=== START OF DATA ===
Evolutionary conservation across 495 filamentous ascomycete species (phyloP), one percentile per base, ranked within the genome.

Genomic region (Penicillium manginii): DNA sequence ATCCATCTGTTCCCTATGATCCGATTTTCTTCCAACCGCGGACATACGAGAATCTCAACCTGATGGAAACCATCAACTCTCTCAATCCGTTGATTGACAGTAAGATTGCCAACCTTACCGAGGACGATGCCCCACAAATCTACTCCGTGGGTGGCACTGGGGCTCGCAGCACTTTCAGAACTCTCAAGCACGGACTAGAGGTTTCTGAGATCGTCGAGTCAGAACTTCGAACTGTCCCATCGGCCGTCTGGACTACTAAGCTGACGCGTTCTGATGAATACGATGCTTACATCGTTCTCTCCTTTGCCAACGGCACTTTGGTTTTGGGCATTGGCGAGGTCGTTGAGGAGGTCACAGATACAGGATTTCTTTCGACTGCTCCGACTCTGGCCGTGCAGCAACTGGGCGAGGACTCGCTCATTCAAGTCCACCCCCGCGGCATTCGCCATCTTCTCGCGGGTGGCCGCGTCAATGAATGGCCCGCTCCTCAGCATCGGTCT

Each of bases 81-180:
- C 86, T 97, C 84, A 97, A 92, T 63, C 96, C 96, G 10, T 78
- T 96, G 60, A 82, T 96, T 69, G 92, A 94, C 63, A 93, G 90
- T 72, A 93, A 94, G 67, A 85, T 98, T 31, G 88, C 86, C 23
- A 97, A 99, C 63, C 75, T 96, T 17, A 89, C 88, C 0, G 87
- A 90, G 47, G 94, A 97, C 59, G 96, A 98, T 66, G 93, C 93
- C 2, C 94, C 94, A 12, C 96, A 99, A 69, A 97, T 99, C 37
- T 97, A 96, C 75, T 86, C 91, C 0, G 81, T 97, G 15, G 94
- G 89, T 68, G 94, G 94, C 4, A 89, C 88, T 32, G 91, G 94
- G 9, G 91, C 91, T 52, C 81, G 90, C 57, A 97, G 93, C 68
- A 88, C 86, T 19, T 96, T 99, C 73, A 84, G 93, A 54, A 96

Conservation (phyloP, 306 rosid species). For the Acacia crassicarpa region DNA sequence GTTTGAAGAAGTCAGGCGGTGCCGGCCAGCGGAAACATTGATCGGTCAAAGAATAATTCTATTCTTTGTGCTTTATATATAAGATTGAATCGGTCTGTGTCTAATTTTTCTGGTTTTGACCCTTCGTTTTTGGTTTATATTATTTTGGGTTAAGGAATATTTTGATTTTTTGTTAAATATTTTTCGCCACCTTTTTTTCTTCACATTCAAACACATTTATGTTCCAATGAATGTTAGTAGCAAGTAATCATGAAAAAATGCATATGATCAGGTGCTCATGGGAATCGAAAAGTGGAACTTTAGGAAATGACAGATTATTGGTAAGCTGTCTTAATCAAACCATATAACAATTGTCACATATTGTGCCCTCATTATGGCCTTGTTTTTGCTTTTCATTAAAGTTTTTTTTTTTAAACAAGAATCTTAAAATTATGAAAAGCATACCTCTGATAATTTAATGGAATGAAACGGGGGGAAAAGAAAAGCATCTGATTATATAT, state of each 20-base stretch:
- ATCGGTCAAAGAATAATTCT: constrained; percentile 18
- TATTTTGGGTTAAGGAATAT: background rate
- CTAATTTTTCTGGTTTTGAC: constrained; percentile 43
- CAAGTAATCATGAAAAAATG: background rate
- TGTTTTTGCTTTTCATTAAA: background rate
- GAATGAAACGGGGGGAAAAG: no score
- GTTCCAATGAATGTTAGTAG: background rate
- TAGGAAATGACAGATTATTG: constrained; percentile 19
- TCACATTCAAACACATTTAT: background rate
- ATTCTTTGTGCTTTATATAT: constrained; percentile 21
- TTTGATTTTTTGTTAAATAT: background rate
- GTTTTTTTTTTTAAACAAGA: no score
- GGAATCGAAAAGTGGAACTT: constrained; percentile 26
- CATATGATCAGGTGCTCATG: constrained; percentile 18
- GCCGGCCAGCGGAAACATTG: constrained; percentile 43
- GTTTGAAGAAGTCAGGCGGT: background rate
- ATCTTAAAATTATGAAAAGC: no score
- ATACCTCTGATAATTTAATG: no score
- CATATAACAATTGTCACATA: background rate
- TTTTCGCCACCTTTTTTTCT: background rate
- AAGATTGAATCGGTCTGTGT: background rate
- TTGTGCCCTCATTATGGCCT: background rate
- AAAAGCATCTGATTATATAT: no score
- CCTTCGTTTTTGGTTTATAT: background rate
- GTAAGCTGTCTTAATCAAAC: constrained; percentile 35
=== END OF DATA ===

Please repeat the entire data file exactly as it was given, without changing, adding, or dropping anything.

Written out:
Evolutionary conservation across 495 filamentous ascomycete species (phyloP), one percentile per base, ranked within the genome.

Genomic region (Penicillium manginii): DNA sequence ATCCATCTGTTCCCTATGATCCGATTTTCTTCCAACCGCGGACATACGAGAATCTCAACCTGATGGAAACCATCAACTCTCTCAATCCGTTGATTGACAGTAAGATTGCCAACCTTACCGAGGACGATGCCCCACAAATCTACTCCGTGGGTGGCACTGGGGCTCGCAGCACTTTCAGAACTCTCAAGCACGGACTAGAGGTTTCTGAGATCGTCGAGTCAGAACTTCGAACTGTCCCATCGGCCGTCTGGACTACTAAGCTGACGCGTTCTGATGAATACGATGCTTACATCGTTCTCTCCTTTGCCAACGGCACTTTGGTTTTGGGCATTGGCGAGGTCGTTGAGGAGGTCACAGATACAGGATTTCTTTCGACTGCTCCGACTCTGGCCGTGCAGCAACTGGGCGAGGACTCGCTCATTCAAGTCCACCCCCGCGGCATTCGCCATCTTCTCGCGGGTGGCCGCGTCAATGAATGGCCCGCTCCTCAGCATCGGTCT

Each of bases 81-180:
- C 86, T 97, C 84, A 97, A 92, T 63, C 96, C 96, G 10, T 78
- T 96, G 60, A 82, T 96, T 69, G 92, A 94, C 63, A 93, G 90
- T 72, A 93, A 94, G 67, A 85, T 98, T 31, G 88, C 86, C 23
- A 97, A 99, C 63, C 75, T 96, T 17, A 89, C 88, C 0, G 87
- A 90, G 47, G 94, A 97, C 59, G 96, A 98, T 66, G 93, C 93
- C 2, C 94, C 94, A 12, C 96, A 99, A 69, A 97, T 99, C 37
- T 97, A 96, C 75, T 86, C 91, C 0, G 81, T 97, G 15, G 94
- G 89, T 68, G 94, G 94, C 4, A 89, C 88, T 32, G 91, G 94
- G 9, G 91, C 91, T 52, C 81, G 90, C 57, A 97, G 93, C 68
- A 88, C 86, T 19, T 96, T 99, C 73, A 84, G 93, A 54, A 96

Conservation (phyloP, 306 rosid species). For the Acacia crassicarpa region DNA sequence GTTTGAAGAAGTCAGGCGGTGCCGGCCAGCGGAAACATTGATCGGTCAAAGAATAATTCTATTCTTTGTGCTTTATATATAAGATTGAATCGGTCTGTGTCTAATTTTTCTGGTTTTGACCCTTCGTTTTTGGTTTATATTATTTTGGGTTAAGGAATATTTTGATTTTTTGTTAAATATTTTTCGCCACCTTTTTTTCTTCACATTCAAACACATTTATGTTCCAATGAATGTTAGTAGCAAGTAATCATGAAAAAATGCATATGATCAGGTGCTCATGGGAATCGAAAAGTGGAACTTTAGGAAATGACAGATTATTGGTAAGCTGTCTTAATCAAACCATATAACAATTGTCACATATTGTGCCCTCATTATGGCCTTGTTTTTGCTTTTCATTAAAGTTTTTTTTTTTAAACAAGAATCTTAAAATTATGAAAAGCATACCTCTGATAATTTAATGGAATGAAACGGGGGGAAAAGAAAAGCATCTGATTATATAT, state of each 20-base stretch:
- ATCGGTCAAAGAATAATTCT: constrained; percentile 18
- TATTTTGGGTTAAGGAATAT: background rate
- CTAATTTTTCTGGTTTTGAC: constrained; percentile 43
- CAAGTAATCATGAAAAAATG: background rate
- TGTTTTTGCTTTTCATTAAA: background rate
- GAATGAAACGGGGGGAAAAG: no score
- GTTCCAATGAATGTTAGTAG: background rate
- TAGGAAATGACAGATTATTG: constrained; percentile 19
- TCACATTCAAACACATTTAT: background rate
- ATTCTTTGTGCTTTATATAT: constrained; percentile 21
- TTTGATTTTTTGTTAAATAT: background rate
- GTTTTTTTTTTTAAACAAGA: no score
- GGAATCGAAAAGTGGAACTT: constrained; percentile 26
- CATATGATCAGGTGCTCATG: constrained; percentile 18
- GCCGGCCAGCGGAAACATTG: constrained; percentile 43
- GTTTGAAGAAGTCAGGCGGT: background rate
- ATCTTAAAATTATGAAAAGC: no score
- ATACCTCTGATAATTTAATG: no score
- CATATAACAATTGTCACATA: background rate
- TTTTCGCCACCTTTTTTTCT: background rate
- AAGATTGAATCGGTCTGTGT: background rate
- TTGTGCCCTCATTATGGCCT: background rate
- AAAAGCATCTGATTATATAT: no score
- CCTTCGTTTTTGGTTTATAT: background rate
- GTAAGCTGTCTTAATCAAAC: constrained; percentile 35